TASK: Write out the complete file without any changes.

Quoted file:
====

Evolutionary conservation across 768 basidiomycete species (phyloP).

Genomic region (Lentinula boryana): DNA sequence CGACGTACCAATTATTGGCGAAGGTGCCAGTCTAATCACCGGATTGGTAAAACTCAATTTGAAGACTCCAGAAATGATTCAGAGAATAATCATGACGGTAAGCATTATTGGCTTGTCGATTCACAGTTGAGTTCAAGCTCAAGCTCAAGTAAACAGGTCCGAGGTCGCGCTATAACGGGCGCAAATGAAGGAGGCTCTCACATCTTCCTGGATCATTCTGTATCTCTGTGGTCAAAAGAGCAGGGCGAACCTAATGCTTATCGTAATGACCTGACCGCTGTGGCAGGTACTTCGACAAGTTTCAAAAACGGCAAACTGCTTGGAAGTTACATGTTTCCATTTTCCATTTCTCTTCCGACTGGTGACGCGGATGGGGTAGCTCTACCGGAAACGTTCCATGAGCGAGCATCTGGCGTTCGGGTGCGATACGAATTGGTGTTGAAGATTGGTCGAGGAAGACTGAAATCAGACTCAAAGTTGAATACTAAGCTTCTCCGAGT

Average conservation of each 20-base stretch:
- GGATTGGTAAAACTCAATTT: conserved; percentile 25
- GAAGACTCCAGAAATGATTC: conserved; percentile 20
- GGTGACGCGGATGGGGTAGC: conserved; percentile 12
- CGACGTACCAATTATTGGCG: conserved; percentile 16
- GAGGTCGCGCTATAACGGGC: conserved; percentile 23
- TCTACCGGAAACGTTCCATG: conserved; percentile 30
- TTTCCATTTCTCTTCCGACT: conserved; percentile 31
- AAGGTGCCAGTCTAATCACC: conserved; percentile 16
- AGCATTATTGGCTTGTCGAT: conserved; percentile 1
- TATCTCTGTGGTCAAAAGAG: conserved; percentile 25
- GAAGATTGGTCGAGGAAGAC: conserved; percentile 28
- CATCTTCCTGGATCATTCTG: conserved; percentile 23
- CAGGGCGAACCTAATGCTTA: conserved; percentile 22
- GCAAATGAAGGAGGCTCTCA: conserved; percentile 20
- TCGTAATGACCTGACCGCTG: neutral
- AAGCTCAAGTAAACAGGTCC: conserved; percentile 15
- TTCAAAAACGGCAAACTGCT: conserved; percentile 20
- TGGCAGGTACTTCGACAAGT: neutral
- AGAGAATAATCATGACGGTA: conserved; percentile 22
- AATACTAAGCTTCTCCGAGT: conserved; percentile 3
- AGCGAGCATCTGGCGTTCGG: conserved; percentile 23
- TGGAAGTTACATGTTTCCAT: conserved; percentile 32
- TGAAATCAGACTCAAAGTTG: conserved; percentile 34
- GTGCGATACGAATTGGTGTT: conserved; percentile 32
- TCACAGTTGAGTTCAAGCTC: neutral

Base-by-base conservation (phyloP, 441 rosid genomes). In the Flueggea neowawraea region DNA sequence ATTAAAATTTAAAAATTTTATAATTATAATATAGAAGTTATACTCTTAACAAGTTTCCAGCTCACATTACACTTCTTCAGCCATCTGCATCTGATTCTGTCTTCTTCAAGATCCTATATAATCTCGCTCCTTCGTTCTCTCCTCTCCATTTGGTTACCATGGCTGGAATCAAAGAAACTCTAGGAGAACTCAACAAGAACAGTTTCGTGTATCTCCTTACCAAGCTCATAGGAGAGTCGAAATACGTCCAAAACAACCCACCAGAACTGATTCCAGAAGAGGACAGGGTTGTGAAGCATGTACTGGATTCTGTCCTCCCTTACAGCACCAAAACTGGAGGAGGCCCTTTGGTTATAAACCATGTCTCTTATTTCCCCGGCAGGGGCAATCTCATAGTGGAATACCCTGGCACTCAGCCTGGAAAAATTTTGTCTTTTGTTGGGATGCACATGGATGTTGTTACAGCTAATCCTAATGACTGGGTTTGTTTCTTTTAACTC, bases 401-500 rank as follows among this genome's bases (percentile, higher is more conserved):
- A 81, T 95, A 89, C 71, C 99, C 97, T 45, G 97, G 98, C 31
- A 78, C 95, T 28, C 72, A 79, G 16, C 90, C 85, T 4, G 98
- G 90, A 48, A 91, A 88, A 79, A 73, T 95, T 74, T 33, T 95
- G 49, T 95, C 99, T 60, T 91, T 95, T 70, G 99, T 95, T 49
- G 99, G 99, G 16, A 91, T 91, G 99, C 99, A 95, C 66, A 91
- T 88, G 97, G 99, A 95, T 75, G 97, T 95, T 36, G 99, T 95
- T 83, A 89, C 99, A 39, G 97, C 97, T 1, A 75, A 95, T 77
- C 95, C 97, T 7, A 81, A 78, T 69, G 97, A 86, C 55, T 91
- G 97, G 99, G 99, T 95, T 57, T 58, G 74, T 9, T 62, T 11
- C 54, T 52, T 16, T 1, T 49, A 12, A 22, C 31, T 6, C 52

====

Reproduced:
Evolutionary conservation across 768 basidiomycete species (phyloP).

Genomic region (Lentinula boryana): DNA sequence CGACGTACCAATTATTGGCGAAGGTGCCAGTCTAATCACCGGATTGGTAAAACTCAATTTGAAGACTCCAGAAATGATTCAGAGAATAATCATGACGGTAAGCATTATTGGCTTGTCGATTCACAGTTGAGTTCAAGCTCAAGCTCAAGTAAACAGGTCCGAGGTCGCGCTATAACGGGCGCAAATGAAGGAGGCTCTCACATCTTCCTGGATCATTCTGTATCTCTGTGGTCAAAAGAGCAGGGCGAACCTAATGCTTATCGTAATGACCTGACCGCTGTGGCAGGTACTTCGACAAGTTTCAAAAACGGCAAACTGCTTGGAAGTTACATGTTTCCATTTTCCATTTCTCTTCCGACTGGTGACGCGGATGGGGTAGCTCTACCGGAAACGTTCCATGAGCGAGCATCTGGCGTTCGGGTGCGATACGAATTGGTGTTGAAGATTGGTCGAGGAAGACTGAAATCAGACTCAAAGTTGAATACTAAGCTTCTCCGAGT

Average conservation of each 20-base stretch:
- GGATTGGTAAAACTCAATTT: conserved; percentile 25
- GAAGACTCCAGAAATGATTC: conserved; percentile 20
- GGTGACGCGGATGGGGTAGC: conserved; percentile 12
- CGACGTACCAATTATTGGCG: conserved; percentile 16
- GAGGTCGCGCTATAACGGGC: conserved; percentile 23
- TCTACCGGAAACGTTCCATG: conserved; percentile 30
- TTTCCATTTCTCTTCCGACT: conserved; percentile 31
- AAGGTGCCAGTCTAATCACC: conserved; percentile 16
- AGCATTATTGGCTTGTCGAT: conserved; percentile 1
- TATCTCTGTGGTCAAAAGAG: conserved; percentile 25
- GAAGATTGGTCGAGGAAGAC: conserved; percentile 28
- CATCTTCCTGGATCATTCTG: conserved; percentile 23
- CAGGGCGAACCTAATGCTTA: conserved; percentile 22
- GCAAATGAAGGAGGCTCTCA: conserved; percentile 20
- TCGTAATGACCTGACCGCTG: neutral
- AAGCTCAAGTAAACAGGTCC: conserved; percentile 15
- TTCAAAAACGGCAAACTGCT: conserved; percentile 20
- TGGCAGGTACTTCGACAAGT: neutral
- AGAGAATAATCATGACGGTA: conserved; percentile 22
- AATACTAAGCTTCTCCGAGT: conserved; percentile 3
- AGCGAGCATCTGGCGTTCGG: conserved; percentile 23
- TGGAAGTTACATGTTTCCAT: conserved; percentile 32
- TGAAATCAGACTCAAAGTTG: conserved; percentile 34
- GTGCGATACGAATTGGTGTT: conserved; percentile 32
- TCACAGTTGAGTTCAAGCTC: neutral

Base-by-base conservation (phyloP, 441 rosid genomes). In the Flueggea neowawraea region DNA sequence ATTAAAATTTAAAAATTTTATAATTATAATATAGAAGTTATACTCTTAACAAGTTTCCAGCTCACATTACACTTCTTCAGCCATCTGCATCTGATTCTGTCTTCTTCAAGATCCTATATAATCTCGCTCCTTCGTTCTCTCCTCTCCATTTGGTTACCATGGCTGGAATCAAAGAAACTCTAGGAGAACTCAACAAGAACAGTTTCGTGTATCTCCTTACCAAGCTCATAGGAGAGTCGAAATACGTCCAAAACAACCCACCAGAACTGATTCCAGAAGAGGACAGGGTTGTGAAGCATGTACTGGATTCTGTCCTCCCTTACAGCACCAAAACTGGAGGAGGCCCTTTGGTTATAAACCATGTCTCTTATTTCCCCGGCAGGGGCAATCTCATAGTGGAATACCCTGGCACTCAGCCTGGAAAAATTTTGTCTTTTGTTGGGATGCACATGGATGTTGTTACAGCTAATCCTAATGACTGGGTTTGTTTCTTTTAACTC, bases 401-500 rank as follows among this genome's bases (percentile, higher is more conserved):
- A 81, T 95, A 89, C 71, C 99, C 97, T 45, G 97, G 98, C 31
- A 78, C 95, T 28, C 72, A 79, G 16, C 90, C 85, T 4, G 98
- G 90, A 48, A 91, A 88, A 79, A 73, T 95, T 74, T 33, T 95
- G 49, T 95, C 99, T 60, T 91, T 95, T 70, G 99, T 95, T 49
- G 99, G 99, G 16, A 91, T 91, G 99, C 99, A 95, C 66, A 91
- T 88, G 97, G 99, A 95, T 75, G 97, T 95, T 36, G 99, T 95
- T 83, A 89, C 99, A 39, G 97, C 97, T 1, A 75, A 95, T 77
- C 95, C 97, T 7, A 81, A 78, T 69, G 97, A 86, C 55, T 91
- G 97, G 99, G 99, T 95, T 57, T 58, G 74, T 9, T 62, T 11
- C 54, T 52, T 16, T 1, T 49, A 12, A 22, C 31, T 6, C 52